Sanctions taking toll on Nangarhar factories as exports stopped

Owners of a number of factories in the eastern province of Nangarhar in Afghanistan have complained about ongoing problems and say that unless these issues are resolved manufacturing businesses in the country will be forced to close.

Among their problems are the continual shortage of electricity and issues related to money transactions.

The owner of Tal Pisarley, a poultry feed production plant, said his biggest problem was because of banking sanctions.

Gul Murad Arab said he produces poultry feed that served both a domestic market and Tajikistan and Uzbekistan. However, since the Taliban gained power in August 2021, his exports have stopped.

This is due to banking sanctions imposed by the US, he said.

“Before, I used to export chicken feed to Tajikistan and Uzbekistan, but now there are problems and the exports have been stopped. The banking problem is the worst, and has caused the factories to face challenges,” Arab said.

Najibullah Taraki, another owner of a grain feed company, which processes the raw material, said his company used to process 1,200 tons of grain for chicken feed a day during the former government’s tenure. Now however, output has dropped drastically and where he once had 500 employees, he now only has 70.

“Due to the collapse [of the former government], our income dropped by half, but due to the problem of electricity, our output is now almost zero. After the collapse [of the republic], we reduced the number of workers to 200 people, and now because of the electricity shortage, the number is down to 70 people,” Taraki added.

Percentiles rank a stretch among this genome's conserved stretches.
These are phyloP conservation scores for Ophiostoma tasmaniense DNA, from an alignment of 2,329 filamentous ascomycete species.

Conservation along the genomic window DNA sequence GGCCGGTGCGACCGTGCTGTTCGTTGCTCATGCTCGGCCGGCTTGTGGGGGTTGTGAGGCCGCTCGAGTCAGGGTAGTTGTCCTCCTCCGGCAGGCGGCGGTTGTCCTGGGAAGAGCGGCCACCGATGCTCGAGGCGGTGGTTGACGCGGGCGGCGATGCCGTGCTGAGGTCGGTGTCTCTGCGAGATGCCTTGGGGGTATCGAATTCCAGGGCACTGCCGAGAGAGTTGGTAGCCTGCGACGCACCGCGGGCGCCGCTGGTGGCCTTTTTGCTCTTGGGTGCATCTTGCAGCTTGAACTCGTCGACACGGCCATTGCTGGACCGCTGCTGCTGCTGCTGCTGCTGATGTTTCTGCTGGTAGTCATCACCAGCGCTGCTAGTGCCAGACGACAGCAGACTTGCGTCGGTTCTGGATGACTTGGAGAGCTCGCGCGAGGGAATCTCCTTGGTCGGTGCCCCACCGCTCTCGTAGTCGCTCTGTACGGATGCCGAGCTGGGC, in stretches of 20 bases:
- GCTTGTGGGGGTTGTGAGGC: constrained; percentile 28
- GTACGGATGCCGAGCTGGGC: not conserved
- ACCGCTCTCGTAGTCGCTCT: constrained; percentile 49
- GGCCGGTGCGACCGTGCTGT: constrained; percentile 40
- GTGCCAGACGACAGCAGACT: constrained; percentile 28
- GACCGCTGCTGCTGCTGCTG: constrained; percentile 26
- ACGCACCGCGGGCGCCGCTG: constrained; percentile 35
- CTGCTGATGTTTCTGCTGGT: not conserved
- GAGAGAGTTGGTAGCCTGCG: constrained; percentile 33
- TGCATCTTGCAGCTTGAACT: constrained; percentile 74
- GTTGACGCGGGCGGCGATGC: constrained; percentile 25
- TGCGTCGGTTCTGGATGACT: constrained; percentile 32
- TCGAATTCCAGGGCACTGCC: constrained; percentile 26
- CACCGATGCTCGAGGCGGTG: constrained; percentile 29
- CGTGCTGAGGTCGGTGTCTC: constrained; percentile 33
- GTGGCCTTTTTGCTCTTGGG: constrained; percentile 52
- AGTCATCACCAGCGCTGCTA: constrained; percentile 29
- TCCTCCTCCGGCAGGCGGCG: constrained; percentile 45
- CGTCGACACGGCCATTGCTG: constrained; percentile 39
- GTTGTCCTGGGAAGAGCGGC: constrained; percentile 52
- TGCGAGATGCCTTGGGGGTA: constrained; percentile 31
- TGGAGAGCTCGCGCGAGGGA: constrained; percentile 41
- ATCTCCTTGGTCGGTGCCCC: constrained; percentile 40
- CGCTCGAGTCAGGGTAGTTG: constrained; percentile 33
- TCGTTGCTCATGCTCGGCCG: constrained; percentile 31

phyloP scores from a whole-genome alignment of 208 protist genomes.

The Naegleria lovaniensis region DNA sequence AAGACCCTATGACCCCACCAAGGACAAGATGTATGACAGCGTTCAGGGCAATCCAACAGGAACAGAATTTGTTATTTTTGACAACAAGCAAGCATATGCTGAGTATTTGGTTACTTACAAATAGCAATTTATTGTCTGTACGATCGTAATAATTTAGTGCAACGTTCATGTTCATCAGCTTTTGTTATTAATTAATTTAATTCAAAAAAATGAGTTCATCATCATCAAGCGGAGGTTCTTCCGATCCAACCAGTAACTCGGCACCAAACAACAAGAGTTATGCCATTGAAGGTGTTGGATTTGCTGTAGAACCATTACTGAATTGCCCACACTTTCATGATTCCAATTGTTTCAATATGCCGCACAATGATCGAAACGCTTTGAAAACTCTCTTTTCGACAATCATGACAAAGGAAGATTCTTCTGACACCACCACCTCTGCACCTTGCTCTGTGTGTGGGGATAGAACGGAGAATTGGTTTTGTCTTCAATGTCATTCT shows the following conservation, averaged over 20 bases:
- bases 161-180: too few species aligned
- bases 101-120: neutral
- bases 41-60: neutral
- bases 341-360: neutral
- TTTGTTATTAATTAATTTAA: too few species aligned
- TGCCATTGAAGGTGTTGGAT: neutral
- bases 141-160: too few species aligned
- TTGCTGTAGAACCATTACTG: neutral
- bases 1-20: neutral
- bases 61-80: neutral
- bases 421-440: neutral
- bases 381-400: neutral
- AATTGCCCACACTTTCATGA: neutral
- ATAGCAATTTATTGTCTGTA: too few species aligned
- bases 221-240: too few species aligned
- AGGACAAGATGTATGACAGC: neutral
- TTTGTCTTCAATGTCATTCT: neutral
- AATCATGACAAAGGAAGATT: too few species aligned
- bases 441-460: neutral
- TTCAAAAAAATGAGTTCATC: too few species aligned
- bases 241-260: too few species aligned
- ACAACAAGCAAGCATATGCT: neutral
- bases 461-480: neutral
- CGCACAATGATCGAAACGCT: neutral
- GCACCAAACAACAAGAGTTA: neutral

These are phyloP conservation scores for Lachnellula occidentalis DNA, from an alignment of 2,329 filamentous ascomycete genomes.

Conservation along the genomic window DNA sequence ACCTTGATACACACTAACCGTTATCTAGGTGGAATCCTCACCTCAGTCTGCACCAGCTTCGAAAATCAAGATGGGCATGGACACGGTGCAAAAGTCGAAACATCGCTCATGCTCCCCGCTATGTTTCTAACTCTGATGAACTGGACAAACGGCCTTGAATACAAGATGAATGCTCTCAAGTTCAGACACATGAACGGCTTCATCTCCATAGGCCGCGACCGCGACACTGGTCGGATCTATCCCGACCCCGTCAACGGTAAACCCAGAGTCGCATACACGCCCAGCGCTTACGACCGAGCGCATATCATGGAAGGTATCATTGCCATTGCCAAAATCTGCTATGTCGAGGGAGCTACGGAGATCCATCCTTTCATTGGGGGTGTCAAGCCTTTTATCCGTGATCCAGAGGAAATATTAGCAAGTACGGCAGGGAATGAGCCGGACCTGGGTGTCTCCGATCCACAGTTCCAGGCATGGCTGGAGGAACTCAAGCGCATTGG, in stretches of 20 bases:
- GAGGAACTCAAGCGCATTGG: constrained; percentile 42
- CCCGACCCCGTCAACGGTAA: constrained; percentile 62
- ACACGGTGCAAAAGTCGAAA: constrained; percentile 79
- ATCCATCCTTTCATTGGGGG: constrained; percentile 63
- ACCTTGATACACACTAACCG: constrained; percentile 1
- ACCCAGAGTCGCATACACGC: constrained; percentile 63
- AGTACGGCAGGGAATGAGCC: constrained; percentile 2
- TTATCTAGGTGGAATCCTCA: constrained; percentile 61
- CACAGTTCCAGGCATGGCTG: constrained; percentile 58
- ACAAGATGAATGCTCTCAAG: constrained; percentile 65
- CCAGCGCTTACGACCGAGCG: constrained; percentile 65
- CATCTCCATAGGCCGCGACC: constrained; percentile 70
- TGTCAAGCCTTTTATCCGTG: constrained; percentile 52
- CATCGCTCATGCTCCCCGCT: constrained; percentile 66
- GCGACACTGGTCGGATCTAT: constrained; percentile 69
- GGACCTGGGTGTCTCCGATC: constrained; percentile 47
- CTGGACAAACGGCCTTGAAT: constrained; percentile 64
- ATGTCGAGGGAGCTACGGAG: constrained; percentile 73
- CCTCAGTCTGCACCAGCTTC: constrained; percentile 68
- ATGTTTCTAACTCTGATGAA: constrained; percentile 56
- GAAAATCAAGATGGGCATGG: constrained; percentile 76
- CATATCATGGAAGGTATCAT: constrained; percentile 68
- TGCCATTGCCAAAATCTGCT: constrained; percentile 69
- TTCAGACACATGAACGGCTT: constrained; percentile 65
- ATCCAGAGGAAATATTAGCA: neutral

A number of workers, meanwhile, called on the Taliban to resolve the problems faced by Nangarhar factory owners.

Khudaidad, a worker at Taraki’s factory, said: “The poor and vulnerable [people] urge the Taliban to solve the problems of the factories and provide jobs to the poor [people].”

The collapse of the former government not only inflicted financial losses on countless factories in Afghanistan but it also had a domino effect on the transport sector.

Mohammad Zamin, an Afghan truck driver said he is now running at a loss.

“I have made 1,000 Afghani ($11,50) in the last three days and nights. I am confused. Should I hand over the money to the owner of the truck or I shall take it? Now you judge if it is a loss or a profit,” Zamin said.

A number of factories in Nangarhar province are on verge of bankruptcy and factory owners worry they will be forced to close down if banking issues and electricity shortages are not resolved in the near future.

History of sanctions against the Taliban

Sanctions against the Taliban were actually implemented by the United Nations in November 1999 but were tightened further by the United States after the September 11, 2001, attacks.

After the fall of Kabul in August 2021 the US froze the Afghan government reserves which were mostly held in US bank accounts. The authority to freeze these assets came from the existing sanctions against the Taliban – and until now, banking sanctions have remained in place.